Why is it smart and savvy business people – especially marketers – have no social media presence?
Think the reason is time? I suggest it’s not time at all but fear. Why fear? Because especially in large organizations, we’ve been classically conditioned, to avoid speaking our minds.
If we speak our mind…
- What will our boss say?
- What will our peers say?
- What will our customers say?
- What will the competition say?
- What might the media say?
- What will the analysts say?
- What will the investors say?
- What will Wall Street say?
Fear is a powerful emotion. Which is why marketers play on it, ugly as that tactic might be. To be clear, a little bit of fear is good — healthy even — as it keeps us safe. Too much fear is debilitating; it clouds our judgement and in fact re-routes judgement to a primitive part of our brains.
As for sending that first tweet, the risk is too great. It’s far easier to avoid the hassle, the accusations, the fallout of making our viewpoints known on social media, simply by being quiet and doing what we’ve always done.
After all, has anyone been fired for not tweeting? Doubtful. Ants marching.
The Impact of Anti-Social Behavior
Let’s try this: name a single company brought to its knees by a social media crisis. I don’t mean mea culpa, I mean serious financial problems. There are none. Not one. Not a single company. Ever.
And good PR pros never say never, always or ever.
To the contrary, I have seen countless examples of companies gaining significant exposure by actively engaging in social media. The reward, without question, outweighs the risk.
There is another view – a longer term view – and it’s a concept I found in Nicholas Hagger’s book, The Rise and Fall of Civilizations. The fall of a civilization may appear to be rapid, but it’s often the consequence of long-term decisions – something that was set in slow motion long ago. Our minds only process the present. It’s an optical illusion and we only see the reality in hindsight.
I believe this concept is applicable to the web – those organizations that have not adapted are already so far behind – if they do not get started soon, it’s going to be too late. This isn’t an alarmist proclamation, rather it’s the recognition that it takes an incredible amount of effort to get a big ship to turn. That time might be 5, 10 or 20 years. But it’s coming.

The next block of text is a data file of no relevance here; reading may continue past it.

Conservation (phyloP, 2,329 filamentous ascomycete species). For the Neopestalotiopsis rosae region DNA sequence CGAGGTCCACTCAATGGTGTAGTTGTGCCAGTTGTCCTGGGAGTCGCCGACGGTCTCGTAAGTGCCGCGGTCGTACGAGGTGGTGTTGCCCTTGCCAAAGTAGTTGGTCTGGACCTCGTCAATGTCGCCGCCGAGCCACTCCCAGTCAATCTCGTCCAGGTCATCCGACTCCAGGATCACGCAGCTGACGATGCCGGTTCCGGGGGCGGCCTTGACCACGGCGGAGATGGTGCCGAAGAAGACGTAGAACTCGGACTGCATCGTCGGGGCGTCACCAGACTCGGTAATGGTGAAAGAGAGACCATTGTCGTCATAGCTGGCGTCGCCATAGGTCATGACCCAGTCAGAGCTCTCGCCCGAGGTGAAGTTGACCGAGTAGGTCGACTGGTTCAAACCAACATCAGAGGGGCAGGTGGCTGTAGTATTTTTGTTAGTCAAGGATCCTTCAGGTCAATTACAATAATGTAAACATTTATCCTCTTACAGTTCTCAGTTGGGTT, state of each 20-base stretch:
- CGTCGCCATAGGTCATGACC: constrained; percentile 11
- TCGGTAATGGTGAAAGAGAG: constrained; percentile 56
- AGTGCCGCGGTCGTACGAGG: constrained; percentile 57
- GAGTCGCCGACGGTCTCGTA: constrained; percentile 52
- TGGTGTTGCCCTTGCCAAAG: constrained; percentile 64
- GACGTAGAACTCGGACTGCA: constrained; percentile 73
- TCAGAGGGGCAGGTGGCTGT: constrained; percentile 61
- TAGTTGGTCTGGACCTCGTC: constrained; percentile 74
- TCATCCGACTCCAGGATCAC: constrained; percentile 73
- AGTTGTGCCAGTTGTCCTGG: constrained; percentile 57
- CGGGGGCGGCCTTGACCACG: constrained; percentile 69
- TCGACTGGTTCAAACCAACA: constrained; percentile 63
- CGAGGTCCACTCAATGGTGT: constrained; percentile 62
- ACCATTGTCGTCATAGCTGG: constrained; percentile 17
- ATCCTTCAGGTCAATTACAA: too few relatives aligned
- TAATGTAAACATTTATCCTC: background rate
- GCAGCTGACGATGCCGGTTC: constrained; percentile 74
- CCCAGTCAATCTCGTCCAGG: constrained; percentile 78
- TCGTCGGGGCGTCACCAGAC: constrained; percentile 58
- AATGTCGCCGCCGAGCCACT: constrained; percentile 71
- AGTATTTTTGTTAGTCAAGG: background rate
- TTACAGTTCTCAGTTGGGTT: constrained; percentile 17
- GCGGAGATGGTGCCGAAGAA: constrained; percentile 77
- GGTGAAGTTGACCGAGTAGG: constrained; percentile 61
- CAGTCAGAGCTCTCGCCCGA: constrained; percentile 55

Consider the following:
- Culture. Think about this in terms of culture – that people feel social media is an additional duty. It’s not. Like telephone calls or email it ought to be streamlined into the daily workflow.
- Policy. Think about this in terms of policy – and what it takes to get the right policies in place in a billion dollar company.
- Leadership. Think about this in terms of leadership – in that if the leadership hasn’t made a shift in culture or policy – then neither will their actions. Employees are far more responsive to action then words.
Facilitating a Culture of Communication
“Culture eats strategy for breakfast,” said Peter Drucker. In a new media age, that culture has to encourage employees to be actively engaged.
Because customers expect it. Because the competition is doing it. Because if we don’t believe in – and are willing to share our own content, why would anyone else?
Social media is only scalable when we trust our employees – educated, well intended, adults – employed in our service to engage. The scale is a human scale.
And for the executive living in fear of what someone might say if you post your first tweet to Twitter…I’d suggest you have a larger concern: what to do next when nothing happens.
The simple and pragmatic advice for busy executives to *just* get started.
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